(2) The spectrum and incidence of adverse reactions vary for different ADC drugs. the results of the DESTINY-Breast 01 trial showed that the adverse reactions of Enhertu were mainly deruxtecan-related side effects, such as nausea (79%), decreased white blood cell count (70%), decreased hemoglobin (70%), decreased neutrophil count (62%), fatigue (59%), vomiting (47%), alopecia (46%), increased aspartate aminotransferase (41%), increased alanine aminotransferase (38%), decreased platelet count (37%), constipation (35%), decreased appetite (32%), anemia (31%), diarrhea (29%), hypokalemia (26%), and cough (20%), with a 9% incidence of interstitial lung disease warned by black boxes and a 2.6% incidence of death due to interstitial lung disease [5].

(3) The recently approved Mirvetuximab Soravtansine, on the other hand, has a black box warning added for ocular toxicity, which may cause serious ocular side effects including visual disturbances, keratopathy, dry eye, and uveitis. According to safety data presented at the 2022 ASCO Congress [7], the most common adverse effects of Mirvetuximab Soravtansine included blurred vision (63%), fatigue (58%), keratopathy (43%), and dry eye (35%). This is similar to Belantamab mafodotin developed by GSK, whose main adverse effect was also ocular toxicity, probably due to the tendency of the payload of both to accumulate in the corneal epithelium.

Off-Target Toxicity as a Major Source of Adverse Reactions
Both cytotoxic drugs and antibodies of ADC can affect normal cells, which can lead to adverse reactions. Its adverse reactions can be divided into on-target and off-target toxicity, where on-target toxicity refers to the killing of normal tissues expressing target antigens by ADC drugs and off-target toxicity refers to the killing of ADCs in tissues not expressing target antigens. According to clinical observations, off-target toxicity caused by cytotoxic drugs is the main source of ADC adverse reactions.

On-target toxicity: Antibody-mediated ADCC and CDC effects can all occur on normal cells expressing the target antigen and lead to adverse effects, such as secondary renal injury. In addition, antibodies can also block the signaling of normal cellular target antigens, for example, HER2-targeted ADC can act on HER2-expressing lung epithelial cells, cardiomyocytes, and cause adverse effects such as lung injury, hepatotoxicity, and reduced LVEF by either blocking the HER2 pathway by antibodies or direct killing by cytotoxic drugs.

Off-target toxicity: The shedding of cytotoxic drugs in the circulation, the bystander killing effect on normal cells, and the endocytosis/uptake of ADCs by normal cells can lead to off-target toxicity, exposing normal cells to damage by cytotoxic drugs. Lymphocytes, granulocytes, and platelets in the circulation are the first to suffer damage, followed by the liver, which tends to accumulate lipophilic small molecules, and the kidneys, where the drug is excreted, as well as the lungs, nerves, skin, and other tissues, causing adverse reactions similar to those observed clinically with chemotherapy drugs.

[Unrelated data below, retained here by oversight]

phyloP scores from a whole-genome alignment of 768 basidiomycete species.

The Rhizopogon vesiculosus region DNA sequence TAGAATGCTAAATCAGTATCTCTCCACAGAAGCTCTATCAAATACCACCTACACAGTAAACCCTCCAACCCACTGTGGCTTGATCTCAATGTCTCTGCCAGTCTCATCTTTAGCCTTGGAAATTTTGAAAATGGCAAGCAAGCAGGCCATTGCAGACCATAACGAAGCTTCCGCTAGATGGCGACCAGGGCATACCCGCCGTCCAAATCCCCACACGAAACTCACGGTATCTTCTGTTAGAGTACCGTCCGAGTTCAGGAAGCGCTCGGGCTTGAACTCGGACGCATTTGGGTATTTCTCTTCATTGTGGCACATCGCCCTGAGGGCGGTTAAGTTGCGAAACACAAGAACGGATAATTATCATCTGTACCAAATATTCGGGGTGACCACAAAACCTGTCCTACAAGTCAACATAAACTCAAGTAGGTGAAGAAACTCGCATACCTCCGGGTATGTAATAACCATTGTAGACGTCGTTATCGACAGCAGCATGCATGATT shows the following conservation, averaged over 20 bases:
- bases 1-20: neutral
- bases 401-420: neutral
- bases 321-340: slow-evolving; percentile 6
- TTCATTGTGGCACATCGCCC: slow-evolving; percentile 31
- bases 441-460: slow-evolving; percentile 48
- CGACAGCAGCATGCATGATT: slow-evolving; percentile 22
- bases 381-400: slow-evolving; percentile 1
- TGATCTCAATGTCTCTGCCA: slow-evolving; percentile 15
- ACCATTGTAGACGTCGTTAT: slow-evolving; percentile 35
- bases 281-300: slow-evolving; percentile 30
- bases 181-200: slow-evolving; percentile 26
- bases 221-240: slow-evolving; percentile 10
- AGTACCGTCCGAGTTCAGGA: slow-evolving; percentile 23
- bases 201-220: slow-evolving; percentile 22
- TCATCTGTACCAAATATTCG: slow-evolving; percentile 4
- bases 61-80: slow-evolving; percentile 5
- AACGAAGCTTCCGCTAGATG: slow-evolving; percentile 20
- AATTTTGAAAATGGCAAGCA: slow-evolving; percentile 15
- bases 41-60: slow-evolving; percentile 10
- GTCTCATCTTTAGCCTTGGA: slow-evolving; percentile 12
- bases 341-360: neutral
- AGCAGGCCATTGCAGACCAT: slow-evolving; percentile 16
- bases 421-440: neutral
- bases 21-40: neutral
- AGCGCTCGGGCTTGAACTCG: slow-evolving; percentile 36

mechanisms-of-ADC.pngFigure 5. The overview of the mechanisms of ADC for killing cancer cells via different approaches. (Fu, 2022)

ADC drugs have benefited many oncology patients by improving the targeting of small molecules by linking cytotoxic drugs to antibodies. However, current ADC drugs have not yet demonstrated better safety than chemotherapeutic small molecules or monoclonal antibodies due to significantly higher payload toxicity and unstable linker circulation.

Therefore, on the one hand, we need to monitor and manage the risk of side effects in the clinical application of ADCs and respond to the adverse effects in a timely manner; on the other hand, we need to continuously optimize their antibodies, linkers and cytotoxic drugs to improve PK/PD properties and enhance delivery efficiency, so as to achieve strong drug efficacy under weak toxicity.
Summary: Antibody–drug conjugates (ADCs) have made considerable progress in 10 years. Several ADCs are ranked among the first-line therapies, providing significant clinical benefits to oncology patients. However, their side effects should not be ignored.References: [1] Zhu Y, Liu K, Wang K, Zhu H. Treatment-related adverse events of antibody-drug conjugates in clinical trials: A systematic review and meta-analysis. Cancer. 2022 Nov 21.
[2] Carrie Wynn, Ritesh Patel, Shou-Ching Tang et al. Increased systemic toxicities from antibody-drug conjugates (ADCs) with cleavable versus non-cleavable linkers: A meta-analysis of commercially available ADCs. Journal of Clinical Oncology. 2022 40:16_suppl, 3032-3032
[3] Ma, F, Xu, B. Expert consensus on the clinical application of antibody-drug conjugates in the treatment of malignant tumors (2021 edition). Cancer Innovation. 2022; 1: 3– 24.
[4] Lievano, F.A., Scarazzini, L.J., Tyczynski, al. Risk Minimization of Antibody–Drug Conjugates in Oncology: A Review. Drug Saf 44, 733–742 (2021).
[6] Eaton JS, Miller PE, Mannis MJ et al. Ocular Adverse Events Associated with Antibody-Drug Conjugates in Human Clinical Trials.